Wondering How to Take a Tax Deduction for a Gluten Free Diet? | Tax Deduction Guide for Gluten-Free Products

Tax Deductions for Celiac Disease, Gluten-Free Diets and Special Diets

Tax Deduction Guide for Gluten-Free Products and special diets due to medical needs.Updated to reflect the the latest tax code for medical deductions

Best Gluten-Free Brownies
That batch of gluten-free dairy-free brownies might be worth a tax credit!

If you or your child has Celiac Disease or another medical diagnosis requiring a special diet, don’t forget to talk to your accountant about deducting the extra expenses related to gluten-free products or other specially-purchased items.

Currently, filers can deduct total qualified unreimbursed medical care expenses that exceed 7.5% of their adjusted gross income if they itemize their deductions.

Get more general information about the medical deduction in this article from Turbo Tax. 

The IRS allows you to deduct qualified medical expenses that exceed 7.5% of your adjusted gross income for 2017 and 2018. The code was revised starting Jan. 1, 2019, when all taxpayers could deduct only the amount of the total unreimbursed allowable medical care expenses for the year if they exceeded 10% of their adjusted gross income. The code was revised again for 2020 and 2021 tax years to 7.5% adjusted gross income. 


Which Expenses Can I Deduct for a Gluten-Free Diet?

If your total medical expenses for the year meet the required percentage of your adjusted gross income, you may be able to deduct the difference in cost between “regular” food products and gluten-free alternatives, as well as the total cost of items that would not be purchased at all if not for the gluten-free diet (such as xanthan gum or sorghum flour, for example), and shipping costs.  When looking at total medical expenses, be sure to include doctor and Rx co-pays, insurance, dental, medical mileage and other expenses that could be used.  Be sure to consult a tax professional about your tax deductions for Celiac Disease costs and tax write-offs for a gluten free diet or other medically necessary diet. 


From the National Foundation for Celiac Awareness (Beyond Celiac): Individuals diagnosed with Celiac Disease may be able to receive tax deductions for expenses associated with gluten-free foods and products. However, there are a few catches to obtaining them.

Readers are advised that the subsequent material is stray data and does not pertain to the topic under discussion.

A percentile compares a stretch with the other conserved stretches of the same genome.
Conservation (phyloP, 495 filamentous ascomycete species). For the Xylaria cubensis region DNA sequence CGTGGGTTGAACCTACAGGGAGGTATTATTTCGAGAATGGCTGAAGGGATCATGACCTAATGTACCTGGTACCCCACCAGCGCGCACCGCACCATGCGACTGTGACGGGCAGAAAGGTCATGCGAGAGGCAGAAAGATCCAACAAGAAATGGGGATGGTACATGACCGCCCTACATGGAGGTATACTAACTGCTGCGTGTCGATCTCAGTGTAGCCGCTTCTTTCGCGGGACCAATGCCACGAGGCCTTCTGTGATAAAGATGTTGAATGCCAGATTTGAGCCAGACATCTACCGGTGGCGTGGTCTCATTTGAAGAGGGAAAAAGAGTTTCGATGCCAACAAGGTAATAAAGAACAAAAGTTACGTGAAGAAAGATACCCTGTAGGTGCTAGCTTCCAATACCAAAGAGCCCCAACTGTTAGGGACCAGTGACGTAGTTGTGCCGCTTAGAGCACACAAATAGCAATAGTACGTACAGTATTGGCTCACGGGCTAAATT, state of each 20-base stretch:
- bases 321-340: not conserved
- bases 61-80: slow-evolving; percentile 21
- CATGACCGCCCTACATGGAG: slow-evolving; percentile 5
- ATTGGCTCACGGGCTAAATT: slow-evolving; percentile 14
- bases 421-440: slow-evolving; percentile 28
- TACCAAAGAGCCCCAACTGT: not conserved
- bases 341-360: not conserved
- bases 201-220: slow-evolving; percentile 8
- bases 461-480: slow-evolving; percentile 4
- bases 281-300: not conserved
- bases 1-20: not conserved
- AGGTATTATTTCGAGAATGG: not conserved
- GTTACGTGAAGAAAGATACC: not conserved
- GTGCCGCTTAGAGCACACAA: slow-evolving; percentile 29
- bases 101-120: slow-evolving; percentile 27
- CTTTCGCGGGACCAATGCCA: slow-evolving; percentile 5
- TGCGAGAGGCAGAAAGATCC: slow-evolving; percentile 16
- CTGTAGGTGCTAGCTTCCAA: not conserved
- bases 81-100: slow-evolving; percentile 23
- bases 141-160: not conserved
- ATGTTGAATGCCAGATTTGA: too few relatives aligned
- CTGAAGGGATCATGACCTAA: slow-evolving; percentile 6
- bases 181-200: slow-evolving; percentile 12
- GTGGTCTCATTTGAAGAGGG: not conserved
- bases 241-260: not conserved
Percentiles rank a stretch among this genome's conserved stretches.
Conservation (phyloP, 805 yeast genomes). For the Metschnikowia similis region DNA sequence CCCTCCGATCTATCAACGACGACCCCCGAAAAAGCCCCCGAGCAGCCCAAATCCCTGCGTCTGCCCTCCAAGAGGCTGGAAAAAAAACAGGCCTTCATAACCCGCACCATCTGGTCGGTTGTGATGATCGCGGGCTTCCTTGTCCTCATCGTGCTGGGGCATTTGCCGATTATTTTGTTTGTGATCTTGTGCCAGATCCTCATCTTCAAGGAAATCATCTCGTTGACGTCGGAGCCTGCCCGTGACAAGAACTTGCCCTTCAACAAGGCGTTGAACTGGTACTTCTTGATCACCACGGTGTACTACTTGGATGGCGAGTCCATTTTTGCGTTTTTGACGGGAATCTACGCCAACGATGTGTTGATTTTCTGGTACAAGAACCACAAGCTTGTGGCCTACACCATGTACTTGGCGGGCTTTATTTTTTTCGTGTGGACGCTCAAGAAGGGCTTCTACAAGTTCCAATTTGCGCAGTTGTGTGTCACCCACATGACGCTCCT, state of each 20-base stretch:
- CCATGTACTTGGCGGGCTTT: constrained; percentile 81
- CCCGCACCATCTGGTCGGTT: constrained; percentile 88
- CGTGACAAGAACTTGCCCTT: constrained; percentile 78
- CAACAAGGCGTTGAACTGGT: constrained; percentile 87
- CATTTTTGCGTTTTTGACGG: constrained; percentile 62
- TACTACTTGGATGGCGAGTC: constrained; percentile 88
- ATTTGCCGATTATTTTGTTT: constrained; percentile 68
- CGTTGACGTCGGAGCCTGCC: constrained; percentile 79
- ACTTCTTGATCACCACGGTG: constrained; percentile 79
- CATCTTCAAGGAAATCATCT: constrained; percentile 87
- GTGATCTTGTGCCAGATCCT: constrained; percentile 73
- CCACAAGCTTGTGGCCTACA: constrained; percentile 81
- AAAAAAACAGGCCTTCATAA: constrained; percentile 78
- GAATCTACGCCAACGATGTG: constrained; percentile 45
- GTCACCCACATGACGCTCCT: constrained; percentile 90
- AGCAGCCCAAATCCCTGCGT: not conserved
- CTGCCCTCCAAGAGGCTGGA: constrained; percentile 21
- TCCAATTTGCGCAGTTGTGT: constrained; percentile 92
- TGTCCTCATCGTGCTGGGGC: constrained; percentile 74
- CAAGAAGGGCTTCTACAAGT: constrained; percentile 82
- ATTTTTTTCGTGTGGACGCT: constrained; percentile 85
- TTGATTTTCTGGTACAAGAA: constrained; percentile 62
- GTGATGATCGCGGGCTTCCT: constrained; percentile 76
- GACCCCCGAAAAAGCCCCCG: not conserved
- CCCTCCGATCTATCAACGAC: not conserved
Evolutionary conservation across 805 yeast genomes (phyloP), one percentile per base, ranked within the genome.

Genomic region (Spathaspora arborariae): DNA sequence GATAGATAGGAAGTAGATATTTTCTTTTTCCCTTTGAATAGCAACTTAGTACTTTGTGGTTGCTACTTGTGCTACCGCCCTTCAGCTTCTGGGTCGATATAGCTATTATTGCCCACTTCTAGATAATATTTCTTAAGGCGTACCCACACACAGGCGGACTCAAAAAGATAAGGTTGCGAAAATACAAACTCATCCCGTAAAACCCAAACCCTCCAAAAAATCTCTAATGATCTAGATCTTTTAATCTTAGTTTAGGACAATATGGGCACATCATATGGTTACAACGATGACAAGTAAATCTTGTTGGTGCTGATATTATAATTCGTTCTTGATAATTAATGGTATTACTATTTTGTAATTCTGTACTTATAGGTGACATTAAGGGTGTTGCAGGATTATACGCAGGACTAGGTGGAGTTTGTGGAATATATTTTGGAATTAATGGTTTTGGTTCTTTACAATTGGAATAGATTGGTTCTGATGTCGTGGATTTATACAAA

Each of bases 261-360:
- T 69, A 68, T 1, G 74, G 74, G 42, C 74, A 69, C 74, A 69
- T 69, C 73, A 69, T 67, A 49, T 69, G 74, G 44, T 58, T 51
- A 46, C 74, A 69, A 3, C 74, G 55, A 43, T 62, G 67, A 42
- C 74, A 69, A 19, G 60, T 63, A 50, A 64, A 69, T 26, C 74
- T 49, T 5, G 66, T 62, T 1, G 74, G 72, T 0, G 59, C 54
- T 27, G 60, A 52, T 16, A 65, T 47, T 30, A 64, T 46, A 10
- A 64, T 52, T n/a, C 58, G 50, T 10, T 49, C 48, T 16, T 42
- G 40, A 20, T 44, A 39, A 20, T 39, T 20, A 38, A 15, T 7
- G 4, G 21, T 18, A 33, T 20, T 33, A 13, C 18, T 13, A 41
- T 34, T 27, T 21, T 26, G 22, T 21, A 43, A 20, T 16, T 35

Tips to help you through the procedures and paperwork for special diet tax deductions:

Request an official, written Celiac diagnosis (or other diet requirement) from your doctor.Submit this documentation with your other completed forms (see Step 4). Make sure to keep a copy for your records!
Step 2: Save Your Receipts
Keep receipts of all gluten-free purchases from grocery stores, bakeries and anywhere else you buy gluten-free items.
Step 3: Break Out the Calculator
List the prices of gluten-free foods compared to those of regular foods. The difference between those prices is tax-deductible. For example, if a pound of wheat flour costs $0.89 and a pound of rice flour costs $3.25, then you may deduct $2.36 for each pound of rice flour purchased.
Products like xanthan gum and sorghum flour are completely tax-deductible as they have no “regular” counterpart but are purchased to meet your dietary needs. Shipping costs for online purchases are also permissible deductions.
Step 4: File Your Claim

Fill out form 1040 schedule A for medical deductions.Refer to:

  • IRS Publication 502
  • Revenue Rulings: 55-261, 2002-19 and 67 TC 481
  • Cohen 38 TC 387
  • Flemming TC MEMO 1980 583
  • Van Kalb TC MEMO 1978 366

Feel free to cite these references in your tax paperwork.

This Tax Deduction Guide for Gluten-Free Diets is meant as a guideline. For specific circumstances, contact an accountant or tax professional.

6 thoughts on “Wondering How to Take a Tax Deduction for a Gluten Free Diet? | Tax Deduction Guide for Gluten-Free Products

  1. Thanks for posting this. My Dad was Celiac Disease 10 years ago and it has been a struggle to not only find gluten-free food, but to be able to afford it as well. I'm definitely going to tell my folks about this info.

  2. I tried this last year for my children who are both gluten & dairy-free. I deducted the additional food cost, mileage to their therapies, etc. and still came out better taking the standard deduction. It was a waste of many hours of tracking mileage and food costs in excel. Unless you have a lot of medical bills, it's probably easiest to just take the standard deduction and still come out ahead of itemizing these thing.

  3. My mom is celiac and I am gluten-intolerant. Can this be used for gluten-intolerance as well? Thanks!

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